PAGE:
1. Charging superconductors will get a lot more efficient and cost effective
2. Superconducting magnets could achieve 50 tesla in about 5 years
3. Superconducting wire should cost about 4 times less on a price performance basis in three years
4. Superconducting motors should be in a few hundred or a few thousand vehicles by 2020
5. 50 tesla magnets should enable a muon collider in the 2020s
The Department of Energy recently funded Fermilab scientist Tengming Shen $2,500,000 to develop Bi2Sr2CaCu2Ox superconductors. He expects he could use this material to build magnets with a reach of up to 50 Tesla. Shen's magnets could potentially be cooled with a simpler refrigeration unit. The superconducting material that has magnetic field upper limits surpassing 100 Tesla at 4.2 K and can be fabricated into a multifilamentary round wire, to practical magnet conductors that can be used to generate fields above 20 Tesla for the next generation of accelerators.
Studies suggest that reducing the present cost of the superconductor by a factor of two would bring the cost of 10-GW, 1200-mile-long, superconducting cables to within range of that of conventional overhead lines. Since underground dc cables also offer substantial environmental, siting, and aesthetic benefits over conventional overhead transmission lines, they may become an attractive alternative option in some situations. Superpower Inc, is on track to improving price performance of its superconducting wire by 4 times.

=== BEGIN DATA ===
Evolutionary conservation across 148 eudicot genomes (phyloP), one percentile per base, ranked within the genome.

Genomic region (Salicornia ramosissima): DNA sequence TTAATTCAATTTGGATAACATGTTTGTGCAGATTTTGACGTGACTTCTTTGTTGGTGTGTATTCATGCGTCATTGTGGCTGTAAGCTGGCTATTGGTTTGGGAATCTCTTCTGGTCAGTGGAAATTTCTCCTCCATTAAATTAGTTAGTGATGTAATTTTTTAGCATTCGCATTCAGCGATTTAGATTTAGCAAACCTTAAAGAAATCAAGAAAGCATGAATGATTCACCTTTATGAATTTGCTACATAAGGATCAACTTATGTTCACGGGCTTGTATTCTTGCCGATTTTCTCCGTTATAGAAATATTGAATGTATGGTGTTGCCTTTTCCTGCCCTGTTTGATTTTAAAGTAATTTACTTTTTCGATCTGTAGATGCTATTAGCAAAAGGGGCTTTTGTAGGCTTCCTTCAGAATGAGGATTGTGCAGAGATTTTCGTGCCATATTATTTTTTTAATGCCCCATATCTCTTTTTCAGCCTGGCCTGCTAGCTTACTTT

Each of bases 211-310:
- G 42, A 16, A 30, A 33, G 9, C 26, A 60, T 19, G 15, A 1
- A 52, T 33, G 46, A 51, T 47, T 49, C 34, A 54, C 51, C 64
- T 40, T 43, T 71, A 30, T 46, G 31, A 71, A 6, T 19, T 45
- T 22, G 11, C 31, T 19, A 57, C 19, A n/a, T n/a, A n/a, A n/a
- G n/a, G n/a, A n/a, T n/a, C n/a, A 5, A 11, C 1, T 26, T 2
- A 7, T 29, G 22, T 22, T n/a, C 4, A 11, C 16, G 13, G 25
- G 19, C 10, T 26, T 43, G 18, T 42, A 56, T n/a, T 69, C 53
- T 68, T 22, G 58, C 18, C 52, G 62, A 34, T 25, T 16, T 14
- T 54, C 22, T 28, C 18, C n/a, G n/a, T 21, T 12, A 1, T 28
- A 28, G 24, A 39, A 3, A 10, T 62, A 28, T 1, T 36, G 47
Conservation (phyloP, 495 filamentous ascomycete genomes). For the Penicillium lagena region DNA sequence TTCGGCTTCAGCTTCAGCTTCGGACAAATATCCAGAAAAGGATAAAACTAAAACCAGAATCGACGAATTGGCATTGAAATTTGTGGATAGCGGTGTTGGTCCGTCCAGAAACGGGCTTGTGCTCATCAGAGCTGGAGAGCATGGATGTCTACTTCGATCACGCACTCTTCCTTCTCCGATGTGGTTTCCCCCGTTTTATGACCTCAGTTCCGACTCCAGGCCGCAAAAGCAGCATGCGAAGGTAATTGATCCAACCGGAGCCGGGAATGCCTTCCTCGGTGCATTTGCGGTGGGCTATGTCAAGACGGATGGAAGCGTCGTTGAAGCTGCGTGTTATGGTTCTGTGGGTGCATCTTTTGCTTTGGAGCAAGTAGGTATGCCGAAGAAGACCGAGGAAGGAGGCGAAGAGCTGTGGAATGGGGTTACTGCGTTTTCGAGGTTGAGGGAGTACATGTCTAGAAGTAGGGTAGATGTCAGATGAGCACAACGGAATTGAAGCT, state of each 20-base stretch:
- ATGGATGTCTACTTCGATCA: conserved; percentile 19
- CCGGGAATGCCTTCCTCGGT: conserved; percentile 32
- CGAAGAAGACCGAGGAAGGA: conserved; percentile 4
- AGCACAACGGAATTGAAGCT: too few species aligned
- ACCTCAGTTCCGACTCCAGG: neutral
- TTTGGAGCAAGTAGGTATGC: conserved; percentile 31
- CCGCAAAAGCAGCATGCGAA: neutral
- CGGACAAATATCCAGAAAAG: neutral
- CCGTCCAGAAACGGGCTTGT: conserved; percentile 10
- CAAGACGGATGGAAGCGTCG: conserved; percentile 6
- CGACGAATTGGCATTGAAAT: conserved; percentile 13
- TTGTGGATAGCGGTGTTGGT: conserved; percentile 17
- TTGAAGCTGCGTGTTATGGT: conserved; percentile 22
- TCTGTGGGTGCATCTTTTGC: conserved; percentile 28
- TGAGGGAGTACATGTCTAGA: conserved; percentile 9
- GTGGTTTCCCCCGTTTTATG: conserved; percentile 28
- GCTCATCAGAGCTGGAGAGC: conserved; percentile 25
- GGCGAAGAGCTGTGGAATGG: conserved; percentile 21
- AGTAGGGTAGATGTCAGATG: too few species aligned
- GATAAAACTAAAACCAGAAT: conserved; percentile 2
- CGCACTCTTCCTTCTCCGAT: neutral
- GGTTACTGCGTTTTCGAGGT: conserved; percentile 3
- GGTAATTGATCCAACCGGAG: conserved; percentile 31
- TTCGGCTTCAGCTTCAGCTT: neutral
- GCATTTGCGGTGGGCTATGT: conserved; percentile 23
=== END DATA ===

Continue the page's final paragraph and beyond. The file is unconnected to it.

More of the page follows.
Sumitomo is expecting to mass produce superconducting motors for buses by 2020.
The UK company Magnifye has developed ways to charge superconductors in a vastly more efficient system. Magnifye has developed a heat engine which converts thermal energy into currents of millions of amps. The thermal energy is used to create a series of magnetic waves which progressively magnetise the superconductor much in the same way a nail can be magnetised by stroking it over a magnet.
Ferropnictide superconductors, i.e., superconductors that contain Fe and As, have superconducting transition temperatures (Tc) up to 56 K and high upper critical fields (Hc2) over 100 Telsa. The high Hc2 means these materials could be used in very high field magnets. Previous studies suggested that polycrystalline samples of these materials could not carry a large superconducting current because grain boundaries reduce the critical current density (Jc). Surprisingly, new results find that the opposite is true for wire made from (Ba0.6K0.4) Fe2As2. This material could enable superconducting magnets at 120 tesla.
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